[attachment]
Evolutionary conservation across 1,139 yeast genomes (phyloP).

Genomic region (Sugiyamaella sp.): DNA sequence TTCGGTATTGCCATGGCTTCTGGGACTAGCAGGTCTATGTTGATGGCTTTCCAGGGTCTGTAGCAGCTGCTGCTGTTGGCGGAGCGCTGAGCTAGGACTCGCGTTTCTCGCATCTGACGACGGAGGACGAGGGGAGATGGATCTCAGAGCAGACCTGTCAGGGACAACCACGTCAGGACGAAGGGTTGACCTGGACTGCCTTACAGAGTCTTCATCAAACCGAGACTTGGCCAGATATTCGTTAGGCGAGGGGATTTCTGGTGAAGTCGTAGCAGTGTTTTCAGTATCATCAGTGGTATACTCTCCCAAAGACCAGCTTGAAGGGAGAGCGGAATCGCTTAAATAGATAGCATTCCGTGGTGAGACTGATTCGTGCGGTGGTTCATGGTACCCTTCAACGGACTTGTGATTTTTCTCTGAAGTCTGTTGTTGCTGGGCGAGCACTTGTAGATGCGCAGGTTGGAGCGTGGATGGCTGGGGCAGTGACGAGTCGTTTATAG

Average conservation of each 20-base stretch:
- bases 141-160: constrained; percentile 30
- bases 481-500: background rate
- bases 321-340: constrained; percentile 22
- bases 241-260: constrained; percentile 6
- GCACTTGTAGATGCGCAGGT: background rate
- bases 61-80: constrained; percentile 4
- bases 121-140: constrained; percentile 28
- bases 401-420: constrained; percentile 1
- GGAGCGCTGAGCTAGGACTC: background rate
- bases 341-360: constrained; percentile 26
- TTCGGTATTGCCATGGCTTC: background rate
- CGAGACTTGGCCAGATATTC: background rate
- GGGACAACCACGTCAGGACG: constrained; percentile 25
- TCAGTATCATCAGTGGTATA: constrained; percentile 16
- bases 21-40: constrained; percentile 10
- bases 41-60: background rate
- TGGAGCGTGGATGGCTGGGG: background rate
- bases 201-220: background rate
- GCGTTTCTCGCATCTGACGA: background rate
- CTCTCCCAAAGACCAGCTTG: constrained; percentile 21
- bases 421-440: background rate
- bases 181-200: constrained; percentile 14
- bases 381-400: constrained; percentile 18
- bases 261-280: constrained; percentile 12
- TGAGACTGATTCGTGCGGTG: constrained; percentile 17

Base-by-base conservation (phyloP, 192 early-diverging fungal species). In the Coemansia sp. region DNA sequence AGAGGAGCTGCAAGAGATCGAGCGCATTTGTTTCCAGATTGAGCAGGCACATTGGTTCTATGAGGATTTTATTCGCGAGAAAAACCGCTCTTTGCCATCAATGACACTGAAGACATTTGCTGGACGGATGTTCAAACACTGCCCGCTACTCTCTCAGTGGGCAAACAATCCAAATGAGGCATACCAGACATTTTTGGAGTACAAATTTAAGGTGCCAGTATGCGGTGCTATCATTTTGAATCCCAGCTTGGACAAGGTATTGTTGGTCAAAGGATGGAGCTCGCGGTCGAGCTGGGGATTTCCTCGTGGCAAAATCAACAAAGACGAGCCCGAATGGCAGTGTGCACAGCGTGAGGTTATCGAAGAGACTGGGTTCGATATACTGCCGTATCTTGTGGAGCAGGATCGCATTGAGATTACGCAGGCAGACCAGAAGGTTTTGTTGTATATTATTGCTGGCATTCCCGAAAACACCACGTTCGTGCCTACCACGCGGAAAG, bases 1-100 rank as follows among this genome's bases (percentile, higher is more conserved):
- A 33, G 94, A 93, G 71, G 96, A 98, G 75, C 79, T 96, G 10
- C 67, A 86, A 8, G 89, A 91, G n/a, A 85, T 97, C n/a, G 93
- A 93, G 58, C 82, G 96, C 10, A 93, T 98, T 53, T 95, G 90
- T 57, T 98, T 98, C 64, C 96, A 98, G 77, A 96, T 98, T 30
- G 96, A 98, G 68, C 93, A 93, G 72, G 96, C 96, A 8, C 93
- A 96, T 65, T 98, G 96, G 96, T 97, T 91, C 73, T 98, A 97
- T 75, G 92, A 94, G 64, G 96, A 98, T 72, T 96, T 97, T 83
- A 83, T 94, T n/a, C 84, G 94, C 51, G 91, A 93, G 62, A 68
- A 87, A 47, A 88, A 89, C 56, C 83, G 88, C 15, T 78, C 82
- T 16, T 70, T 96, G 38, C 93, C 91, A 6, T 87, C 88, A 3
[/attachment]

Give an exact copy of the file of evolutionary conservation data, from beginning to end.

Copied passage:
Evolutionary conservation across 1,139 yeast genomes (phyloP).

Genomic region (Sugiyamaella sp.): DNA sequence TTCGGTATTGCCATGGCTTCTGGGACTAGCAGGTCTATGTTGATGGCTTTCCAGGGTCTGTAGCAGCTGCTGCTGTTGGCGGAGCGCTGAGCTAGGACTCGCGTTTCTCGCATCTGACGACGGAGGACGAGGGGAGATGGATCTCAGAGCAGACCTGTCAGGGACAACCACGTCAGGACGAAGGGTTGACCTGGACTGCCTTACAGAGTCTTCATCAAACCGAGACTTGGCCAGATATTCGTTAGGCGAGGGGATTTCTGGTGAAGTCGTAGCAGTGTTTTCAGTATCATCAGTGGTATACTCTCCCAAAGACCAGCTTGAAGGGAGAGCGGAATCGCTTAAATAGATAGCATTCCGTGGTGAGACTGATTCGTGCGGTGGTTCATGGTACCCTTCAACGGACTTGTGATTTTTCTCTGAAGTCTGTTGTTGCTGGGCGAGCACTTGTAGATGCGCAGGTTGGAGCGTGGATGGCTGGGGCAGTGACGAGTCGTTTATAG

Average conservation of each 20-base stretch:
- bases 141-160: constrained; percentile 30
- bases 481-500: background rate
- bases 321-340: constrained; percentile 22
- bases 241-260: constrained; percentile 6
- GCACTTGTAGATGCGCAGGT: background rate
- bases 61-80: constrained; percentile 4
- bases 121-140: constrained; percentile 28
- bases 401-420: constrained; percentile 1
- GGAGCGCTGAGCTAGGACTC: background rate
- bases 341-360: constrained; percentile 26
- TTCGGTATTGCCATGGCTTC: background rate
- CGAGACTTGGCCAGATATTC: background rate
- GGGACAACCACGTCAGGACG: constrained; percentile 25
- TCAGTATCATCAGTGGTATA: constrained; percentile 16
- bases 21-40: constrained; percentile 10
- bases 41-60: background rate
- TGGAGCGTGGATGGCTGGGG: background rate
- bases 201-220: background rate
- GCGTTTCTCGCATCTGACGA: background rate
- CTCTCCCAAAGACCAGCTTG: constrained; percentile 21
- bases 421-440: background rate
- bases 181-200: constrained; percentile 14
- bases 381-400: constrained; percentile 18
- bases 261-280: constrained; percentile 12
- TGAGACTGATTCGTGCGGTG: constrained; percentile 17

Base-by-base conservation (phyloP, 192 early-diverging fungal species). In the Coemansia sp. region DNA sequence AGAGGAGCTGCAAGAGATCGAGCGCATTTGTTTCCAGATTGAGCAGGCACATTGGTTCTATGAGGATTTTATTCGCGAGAAAAACCGCTCTTTGCCATCAATGACACTGAAGACATTTGCTGGACGGATGTTCAAACACTGCCCGCTACTCTCTCAGTGGGCAAACAATCCAAATGAGGCATACCAGACATTTTTGGAGTACAAATTTAAGGTGCCAGTATGCGGTGCTATCATTTTGAATCCCAGCTTGGACAAGGTATTGTTGGTCAAAGGATGGAGCTCGCGGTCGAGCTGGGGATTTCCTCGTGGCAAAATCAACAAAGACGAGCCCGAATGGCAGTGTGCACAGCGTGAGGTTATCGAAGAGACTGGGTTCGATATACTGCCGTATCTTGTGGAGCAGGATCGCATTGAGATTACGCAGGCAGACCAGAAGGTTTTGTTGTATATTATTGCTGGCATTCCCGAAAACACCACGTTCGTGCCTACCACGCGGAAAG, bases 1-100 rank as follows among this genome's bases (percentile, higher is more conserved):
- A 33, G 94, A 93, G 71, G 96, A 98, G 75, C 79, T 96, G 10
- C 67, A 86, A 8, G 89, A 91, G n/a, A 85, T 97, C n/a, G 93
- A 93, G 58, C 82, G 96, C 10, A 93, T 98, T 53, T 95, G 90
- T 57, T 98, T 98, C 64, C 96, A 98, G 77, A 96, T 98, T 30
- G 96, A 98, G 68, C 93, A 93, G 72, G 96, C 96, A 8, C 93
- A 96, T 65, T 98, G 96, G 96, T 97, T 91, C 73, T 98, A 97
- T 75, G 92, A 94, G 64, G 96, A 98, T 72, T 96, T 97, T 83
- A 83, T 94, T n/a, C 84, G 94, C 51, G 91, A 93, G 62, A 68
- A 87, A 47, A 88, A 89, C 56, C 83, G 88, C 15, T 78, C 82
- T 16, T 70, T 96, G 38, C 93, C 91, A 6, T 87, C 88, A 3